1.) Describe the athletics at your school - what did you like most about it?
Our school has an athletics requirement that can be broken down into a team sport requirement and a PE requirement. There is a wide breadth in what you can do within that athletics requirement. For example, we have a gardening PE in the spring and a personal conditioning PE choice. Our team sports go from developmental to JV to varsity levels and include things like softball, swimming, equestrian, wrestling, basketball, golf, and track. I had never done equestrian before, and GS' athletics let me feel comfortable trying it out for the first time. More often than not, athletics at GS get you out of your comfort zone. Athletics were meaningful to me even though I don't consider myself an athletic person. Our philosophy in our sports is striving towards self-growth both intra -- and inter -- personally.
1.) Describe the arts program at your school - what did you like most about it?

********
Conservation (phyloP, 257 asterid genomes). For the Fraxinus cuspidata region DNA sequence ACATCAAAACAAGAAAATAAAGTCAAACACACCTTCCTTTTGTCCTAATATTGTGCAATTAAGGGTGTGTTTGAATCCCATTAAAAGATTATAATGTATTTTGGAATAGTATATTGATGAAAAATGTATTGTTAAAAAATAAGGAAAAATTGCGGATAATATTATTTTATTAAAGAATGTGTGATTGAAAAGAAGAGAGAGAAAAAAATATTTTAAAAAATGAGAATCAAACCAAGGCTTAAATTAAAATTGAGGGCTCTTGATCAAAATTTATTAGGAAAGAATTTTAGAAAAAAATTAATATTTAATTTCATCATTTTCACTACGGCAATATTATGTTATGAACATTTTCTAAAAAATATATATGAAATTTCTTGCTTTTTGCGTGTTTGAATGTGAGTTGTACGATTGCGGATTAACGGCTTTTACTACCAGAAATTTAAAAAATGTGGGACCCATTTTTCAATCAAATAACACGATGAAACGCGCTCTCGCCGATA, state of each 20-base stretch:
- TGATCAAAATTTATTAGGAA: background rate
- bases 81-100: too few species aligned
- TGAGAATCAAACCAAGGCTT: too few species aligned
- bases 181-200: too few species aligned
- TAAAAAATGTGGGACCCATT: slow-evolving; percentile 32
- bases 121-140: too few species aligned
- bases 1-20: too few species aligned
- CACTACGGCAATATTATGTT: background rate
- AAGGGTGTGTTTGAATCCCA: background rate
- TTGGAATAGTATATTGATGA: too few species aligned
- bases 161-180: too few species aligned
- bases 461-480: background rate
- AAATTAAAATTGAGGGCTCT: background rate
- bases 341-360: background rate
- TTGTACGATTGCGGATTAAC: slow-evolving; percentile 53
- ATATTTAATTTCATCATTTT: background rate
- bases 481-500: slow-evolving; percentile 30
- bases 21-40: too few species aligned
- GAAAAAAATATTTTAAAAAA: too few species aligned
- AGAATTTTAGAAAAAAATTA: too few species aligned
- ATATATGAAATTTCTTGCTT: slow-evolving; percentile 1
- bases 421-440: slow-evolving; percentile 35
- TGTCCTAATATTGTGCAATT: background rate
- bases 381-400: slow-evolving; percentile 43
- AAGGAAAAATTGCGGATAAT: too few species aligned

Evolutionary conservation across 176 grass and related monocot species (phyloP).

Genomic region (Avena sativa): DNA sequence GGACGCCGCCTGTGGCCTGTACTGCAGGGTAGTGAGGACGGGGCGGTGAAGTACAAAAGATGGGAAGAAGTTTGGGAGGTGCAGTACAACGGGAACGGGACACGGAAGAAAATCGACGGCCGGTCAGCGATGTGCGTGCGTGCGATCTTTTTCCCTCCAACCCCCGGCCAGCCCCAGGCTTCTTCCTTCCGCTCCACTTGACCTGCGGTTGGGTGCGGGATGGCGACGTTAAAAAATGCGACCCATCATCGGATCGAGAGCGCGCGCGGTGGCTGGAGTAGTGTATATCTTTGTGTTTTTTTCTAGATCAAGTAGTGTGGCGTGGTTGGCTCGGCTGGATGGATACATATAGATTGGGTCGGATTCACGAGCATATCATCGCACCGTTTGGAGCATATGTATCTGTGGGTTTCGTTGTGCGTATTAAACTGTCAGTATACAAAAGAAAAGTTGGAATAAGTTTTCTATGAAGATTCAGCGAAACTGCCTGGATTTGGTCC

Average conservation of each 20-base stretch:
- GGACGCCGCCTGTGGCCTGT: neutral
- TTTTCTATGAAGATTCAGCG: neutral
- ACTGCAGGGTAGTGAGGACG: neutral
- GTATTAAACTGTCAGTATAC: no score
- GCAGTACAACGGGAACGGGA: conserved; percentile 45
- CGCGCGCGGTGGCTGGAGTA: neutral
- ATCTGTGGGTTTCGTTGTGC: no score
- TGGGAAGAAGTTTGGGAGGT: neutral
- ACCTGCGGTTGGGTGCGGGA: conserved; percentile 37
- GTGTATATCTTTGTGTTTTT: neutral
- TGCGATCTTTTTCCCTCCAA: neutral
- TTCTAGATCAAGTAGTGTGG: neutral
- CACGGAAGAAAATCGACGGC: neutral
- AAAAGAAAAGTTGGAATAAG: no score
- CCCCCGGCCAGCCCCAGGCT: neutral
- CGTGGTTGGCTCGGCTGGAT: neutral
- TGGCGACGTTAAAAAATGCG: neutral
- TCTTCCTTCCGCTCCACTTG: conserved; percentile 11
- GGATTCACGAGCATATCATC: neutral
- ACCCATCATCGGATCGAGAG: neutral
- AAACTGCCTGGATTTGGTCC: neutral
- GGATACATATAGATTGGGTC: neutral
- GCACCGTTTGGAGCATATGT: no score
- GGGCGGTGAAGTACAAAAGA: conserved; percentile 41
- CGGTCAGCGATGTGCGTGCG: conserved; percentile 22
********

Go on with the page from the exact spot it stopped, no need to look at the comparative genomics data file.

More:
I was heavily involved with music at GS and am therefore most informed about the music program. I also participated in private viola lessons and the Youth Orchestra of Bucks County, which is an advanced youth orchestra just 5 minutes from George School that met every Sunday. This orchestra is accessible to all instrumentalists who audition in. Teachers support your individual growth in the arts. I had the opportunity to participate in a variety of local orchestra competitions -- of which my music teacher supported me immensely from the audition onwards. I mostly appreciated the people I interacted with as a result of my musical experiences.
1.) Describe the extracurriculars offered at your school - what did you like most about it?
I was involved with Open Doors, which was our school's LGBTQ+ club. This was my favorite extracurricular experience at GS. Each year, this club organizes a school-wide assembly to open important LGBTQ+ issues to educate the wider school community. I was heavily involved with the organization of these assemblies and was able to give speeches in two of them. I felt supported and loved by my peers, and the club was a huge support network that I could rely on as a person in the LGBTQ+ community. Many of our clubs have their own legacies surrounding them and act as little micro-communities within the student body.